I have been married for the past nine years. We have not had any major problems with our marriage except for one: his parents. My husband and his sister are twins and are the only children of my in-laws. My in-laws have always shown favoritism to his sister. For example, when they turned 16, they bought her a new car and covered her expenses. My husband had to work for his first vehicle, pay his own insurance, and if he didn't have enough money for fuel, he just didn't go anywhere. The same thing went for their college. I wish that I could say that this is our problem, but it isn't. In fact, my husband and I agree that this gave him a great work ethic and a real appreciation for what he has. What I am having a hard time with is the favoritism my in-laws show with our children. When we married, I had a young daughter from a previous marriage. My husband has embraced the idea of a daughter, but my in-laws can't stand the fact that their only son would accept a child that is not his! Since we've married, we've had a son. They show obvious favoritism to our son and hardly speak to our daughter, who is now in grade school. They won't attend any of her school functions or compliment her for making the honor roll and have made their feelings quite obvious. My husband says I just have to get used to it because that is the way that they are.
Prudie begs to differ. Your husband's folks may be "the way they are," but the two of you do not have to sanction it. From a disinterested outsider's point of view, by the way, they sound perfectly awful. It is admirable that your husband has found the silver lining in his upbringing, vis-à-vis his twin sister, but when people start acting out against children, all bets are off. Prudie would hope that you think seriously about severing the relationship with this humanity-free twosome. Should they react like normal people, for once, and ask why the cold shoulder, by all means tell them that their behavior doesn't measure up, and you are tired of their petty and punitive behavior.
I work in an office building that requires a security code to open the door—visitors have to use the call box to get buzzed in. This morning a man tried to follow me inside the building. I stopped him and apologetically explained that he would have to use the call box to be allowed in. He said he knew only the suite number, not the name of the company, and the call box only listed company names. I again said I was sorry, but he would have to contact the company and get the information; I couldn't let him in. During our exchange, a delivery person came to the door, and I believe she heard a good part of what was said. He seemed irritated, but allowed me to close the door, and I went to wait for the elevator. The delivery person immediately entered her code and let him in with her! So, soon I am riding the elevator with the delivery person and this man, who starts berating me for not letting him in. After explaining to the delivery person that she was not allowed to let people in our building and that I would be calling her supervisor (my admonition was met with only a blank stare), I told the guy that it wasn't personal; I was just following building policy. He continued to become more irate, daring me to call the police and being generally obnoxious while I did my best to ignore him. Finally my floor arrived, and I was able to escape. He didn't look like a criminal, but how do I know what a criminal looks like? Is it bad form to refuse entry like I did? What do you think, Prudence?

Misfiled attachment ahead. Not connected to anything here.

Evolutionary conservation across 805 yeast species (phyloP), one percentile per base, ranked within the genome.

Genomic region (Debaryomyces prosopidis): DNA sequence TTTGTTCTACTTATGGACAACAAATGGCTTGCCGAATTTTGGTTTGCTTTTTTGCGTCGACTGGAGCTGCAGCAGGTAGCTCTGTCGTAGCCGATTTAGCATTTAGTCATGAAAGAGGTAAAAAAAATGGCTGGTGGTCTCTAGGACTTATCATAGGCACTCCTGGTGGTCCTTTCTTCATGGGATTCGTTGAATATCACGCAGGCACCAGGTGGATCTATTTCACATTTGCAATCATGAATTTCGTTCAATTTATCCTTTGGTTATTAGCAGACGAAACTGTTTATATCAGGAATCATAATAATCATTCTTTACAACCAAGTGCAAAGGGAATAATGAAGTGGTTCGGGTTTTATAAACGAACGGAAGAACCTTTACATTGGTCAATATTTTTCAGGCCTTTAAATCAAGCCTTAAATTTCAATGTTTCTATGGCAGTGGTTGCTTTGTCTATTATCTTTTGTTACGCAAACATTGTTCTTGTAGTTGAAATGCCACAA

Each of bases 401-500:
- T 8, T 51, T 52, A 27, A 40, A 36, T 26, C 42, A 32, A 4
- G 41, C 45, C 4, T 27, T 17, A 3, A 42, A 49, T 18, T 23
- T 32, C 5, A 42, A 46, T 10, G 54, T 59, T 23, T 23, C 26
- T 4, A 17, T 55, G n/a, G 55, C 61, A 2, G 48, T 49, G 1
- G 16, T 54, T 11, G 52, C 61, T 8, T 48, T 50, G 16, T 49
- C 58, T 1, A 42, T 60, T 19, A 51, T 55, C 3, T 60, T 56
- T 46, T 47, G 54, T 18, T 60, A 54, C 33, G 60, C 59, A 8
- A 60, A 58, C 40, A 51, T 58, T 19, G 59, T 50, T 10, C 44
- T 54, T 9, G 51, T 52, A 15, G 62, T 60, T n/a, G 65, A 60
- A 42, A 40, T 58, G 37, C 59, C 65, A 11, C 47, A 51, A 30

Prudie is with you—and, in fact, has lived through the same drama. Just tell yourself that whoever it is trying to skate in with you is an unknown quantity and the situation is not about being "polite"; it is about rules and safety. And do not allow anyone to make you feel like an officious goody-two-shoes. Things are such, in case the bleeding hearts haven't noticed, that restrooms on office floors now require a key to get in. This is because criminals and head cases started using them as a staging area. It takes guts to hold your ground in the situation you describe. (And Prudie hopes you did call the girl's supervisor.)
I've been going with "Rick" for almost three years. We get on wonderfully well as friends and lovers. He feels the time has come to get married and build a life together. My family is all in favor of this, as are my girlfriends. The only thing stopping me from saying "yes" is that, after four years of college and three years at my job, I'm afraid that I might miss some FANTASTIC guy down the line. I mean, I haven't met him yet or anything, but if I get married, then the game is o-v-e-r. What am I missing here?
—Afraid To Close Doors
Here's what you need to remember: You can't be everywhere, married to everybody. Your thinking has a soupçon of immaturity and indecision to it. Prudie, herself, lives by the maxim that "life is choices." And you may be interested in the Little Black Dress theory as well. It is that when you find a tangible thing or a situation that is exactly what you had in mind—or a person who is just what you wanted—there is no percentage in continuing to shop on the off chance you might find something better. Many a perfect little black dress/man/house/job has been bypassed using your thinking. So, cupcake, if this guy rings your bell on his merits, consider the search over.
Do I owe George W. Bush a personal thank you note for the "tax relief" gift I was graciously sent recently? Not all chief executives have sent me gifts like this. What is the proper response?
Your mother raised you well, at least as regards the Thank You Note Instinct. Actually, Prudie just made a new etiquette rule: no notes required when the same gift is sent to many millions of people. The real reason, though, that you need not write a note is that you were sent your own money.